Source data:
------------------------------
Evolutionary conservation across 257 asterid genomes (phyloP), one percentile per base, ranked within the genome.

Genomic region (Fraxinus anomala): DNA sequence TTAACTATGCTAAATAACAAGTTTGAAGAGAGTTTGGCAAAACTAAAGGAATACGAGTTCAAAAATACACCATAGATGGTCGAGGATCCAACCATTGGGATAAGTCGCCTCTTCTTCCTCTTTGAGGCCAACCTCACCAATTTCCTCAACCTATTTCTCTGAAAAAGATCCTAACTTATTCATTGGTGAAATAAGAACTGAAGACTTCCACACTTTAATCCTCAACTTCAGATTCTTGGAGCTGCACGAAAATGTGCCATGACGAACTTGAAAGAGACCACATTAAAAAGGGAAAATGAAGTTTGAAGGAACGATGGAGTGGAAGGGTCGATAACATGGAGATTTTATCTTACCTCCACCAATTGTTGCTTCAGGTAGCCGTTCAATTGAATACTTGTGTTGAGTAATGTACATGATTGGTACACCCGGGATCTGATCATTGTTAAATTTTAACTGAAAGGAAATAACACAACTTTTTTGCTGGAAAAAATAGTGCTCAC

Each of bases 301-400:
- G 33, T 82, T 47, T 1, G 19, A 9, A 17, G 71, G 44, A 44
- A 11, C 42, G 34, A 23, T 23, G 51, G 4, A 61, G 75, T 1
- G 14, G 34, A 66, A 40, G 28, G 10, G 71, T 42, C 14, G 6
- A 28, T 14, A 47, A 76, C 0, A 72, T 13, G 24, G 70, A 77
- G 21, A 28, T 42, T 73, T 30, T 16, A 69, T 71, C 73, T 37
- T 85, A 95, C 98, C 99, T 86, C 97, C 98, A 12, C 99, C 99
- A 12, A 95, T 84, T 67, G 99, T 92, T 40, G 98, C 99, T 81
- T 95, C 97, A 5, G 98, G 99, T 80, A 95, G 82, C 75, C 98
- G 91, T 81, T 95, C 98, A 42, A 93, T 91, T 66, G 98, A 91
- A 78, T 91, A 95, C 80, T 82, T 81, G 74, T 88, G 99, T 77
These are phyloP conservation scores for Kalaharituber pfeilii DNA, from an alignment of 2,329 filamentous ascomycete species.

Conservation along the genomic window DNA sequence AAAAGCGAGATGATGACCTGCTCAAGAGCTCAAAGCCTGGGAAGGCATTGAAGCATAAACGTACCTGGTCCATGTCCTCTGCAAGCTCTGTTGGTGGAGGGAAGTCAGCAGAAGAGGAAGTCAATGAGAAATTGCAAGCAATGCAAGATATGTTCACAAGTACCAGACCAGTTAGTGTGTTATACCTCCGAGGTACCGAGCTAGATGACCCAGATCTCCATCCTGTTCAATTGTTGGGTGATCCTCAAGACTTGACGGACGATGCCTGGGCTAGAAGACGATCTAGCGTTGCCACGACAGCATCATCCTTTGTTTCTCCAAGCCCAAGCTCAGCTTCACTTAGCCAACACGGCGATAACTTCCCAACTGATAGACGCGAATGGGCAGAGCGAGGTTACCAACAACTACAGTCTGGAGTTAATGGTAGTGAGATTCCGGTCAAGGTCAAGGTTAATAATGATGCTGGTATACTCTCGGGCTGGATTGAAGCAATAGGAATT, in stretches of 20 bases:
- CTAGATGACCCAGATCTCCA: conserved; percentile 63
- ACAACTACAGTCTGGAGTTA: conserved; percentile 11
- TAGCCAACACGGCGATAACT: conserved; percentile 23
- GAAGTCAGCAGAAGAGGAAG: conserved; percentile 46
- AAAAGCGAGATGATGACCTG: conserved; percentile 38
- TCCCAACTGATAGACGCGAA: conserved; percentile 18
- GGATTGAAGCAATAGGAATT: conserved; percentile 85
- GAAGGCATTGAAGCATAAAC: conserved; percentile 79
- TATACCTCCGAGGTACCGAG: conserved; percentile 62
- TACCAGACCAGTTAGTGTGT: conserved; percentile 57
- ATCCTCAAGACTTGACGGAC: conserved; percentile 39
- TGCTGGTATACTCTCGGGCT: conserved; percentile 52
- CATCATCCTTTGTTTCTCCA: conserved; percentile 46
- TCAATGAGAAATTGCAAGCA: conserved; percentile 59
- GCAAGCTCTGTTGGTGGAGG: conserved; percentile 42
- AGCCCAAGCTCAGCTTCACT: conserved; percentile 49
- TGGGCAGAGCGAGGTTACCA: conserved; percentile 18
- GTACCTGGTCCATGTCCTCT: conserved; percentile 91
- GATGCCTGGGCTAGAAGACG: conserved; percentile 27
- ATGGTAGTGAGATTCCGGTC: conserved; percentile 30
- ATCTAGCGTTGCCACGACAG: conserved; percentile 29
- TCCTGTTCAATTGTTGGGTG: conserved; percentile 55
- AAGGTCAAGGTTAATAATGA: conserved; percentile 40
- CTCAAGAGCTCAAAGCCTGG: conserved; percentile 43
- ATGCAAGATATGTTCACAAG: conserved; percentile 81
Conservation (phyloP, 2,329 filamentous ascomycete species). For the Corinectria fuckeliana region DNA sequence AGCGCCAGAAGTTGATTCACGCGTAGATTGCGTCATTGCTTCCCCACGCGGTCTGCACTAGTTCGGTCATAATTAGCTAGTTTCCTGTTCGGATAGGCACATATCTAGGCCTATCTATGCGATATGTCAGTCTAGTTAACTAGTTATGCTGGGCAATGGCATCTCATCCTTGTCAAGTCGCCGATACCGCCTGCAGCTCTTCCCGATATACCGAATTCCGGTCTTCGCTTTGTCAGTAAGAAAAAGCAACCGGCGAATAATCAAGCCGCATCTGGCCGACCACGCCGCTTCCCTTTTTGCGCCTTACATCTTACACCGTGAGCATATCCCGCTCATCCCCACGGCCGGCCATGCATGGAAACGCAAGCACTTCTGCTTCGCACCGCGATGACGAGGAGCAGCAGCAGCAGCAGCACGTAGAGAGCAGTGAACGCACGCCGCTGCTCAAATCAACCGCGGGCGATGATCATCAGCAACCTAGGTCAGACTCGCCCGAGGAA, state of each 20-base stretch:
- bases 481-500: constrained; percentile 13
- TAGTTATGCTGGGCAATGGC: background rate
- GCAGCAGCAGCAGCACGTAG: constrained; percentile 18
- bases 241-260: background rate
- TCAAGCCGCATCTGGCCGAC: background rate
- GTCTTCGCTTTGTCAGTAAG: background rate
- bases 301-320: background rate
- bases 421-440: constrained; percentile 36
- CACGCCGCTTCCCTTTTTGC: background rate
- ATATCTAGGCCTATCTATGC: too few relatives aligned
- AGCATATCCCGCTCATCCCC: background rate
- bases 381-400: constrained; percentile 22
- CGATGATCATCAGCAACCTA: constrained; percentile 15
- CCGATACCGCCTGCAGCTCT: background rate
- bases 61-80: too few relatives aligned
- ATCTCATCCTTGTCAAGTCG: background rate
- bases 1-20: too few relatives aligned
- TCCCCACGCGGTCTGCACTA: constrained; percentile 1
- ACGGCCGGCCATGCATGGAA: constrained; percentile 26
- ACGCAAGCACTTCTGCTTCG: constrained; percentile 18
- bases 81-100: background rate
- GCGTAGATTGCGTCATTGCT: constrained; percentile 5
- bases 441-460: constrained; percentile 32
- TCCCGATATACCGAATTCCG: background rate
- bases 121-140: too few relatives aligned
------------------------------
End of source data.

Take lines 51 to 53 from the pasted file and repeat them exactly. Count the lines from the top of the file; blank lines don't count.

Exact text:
- ATATCTAGGCCTATCTATGC: too few relatives aligned
- AGCATATCCCGCTCATCCCC: background rate
- bases 381-400: constrained; percentile 22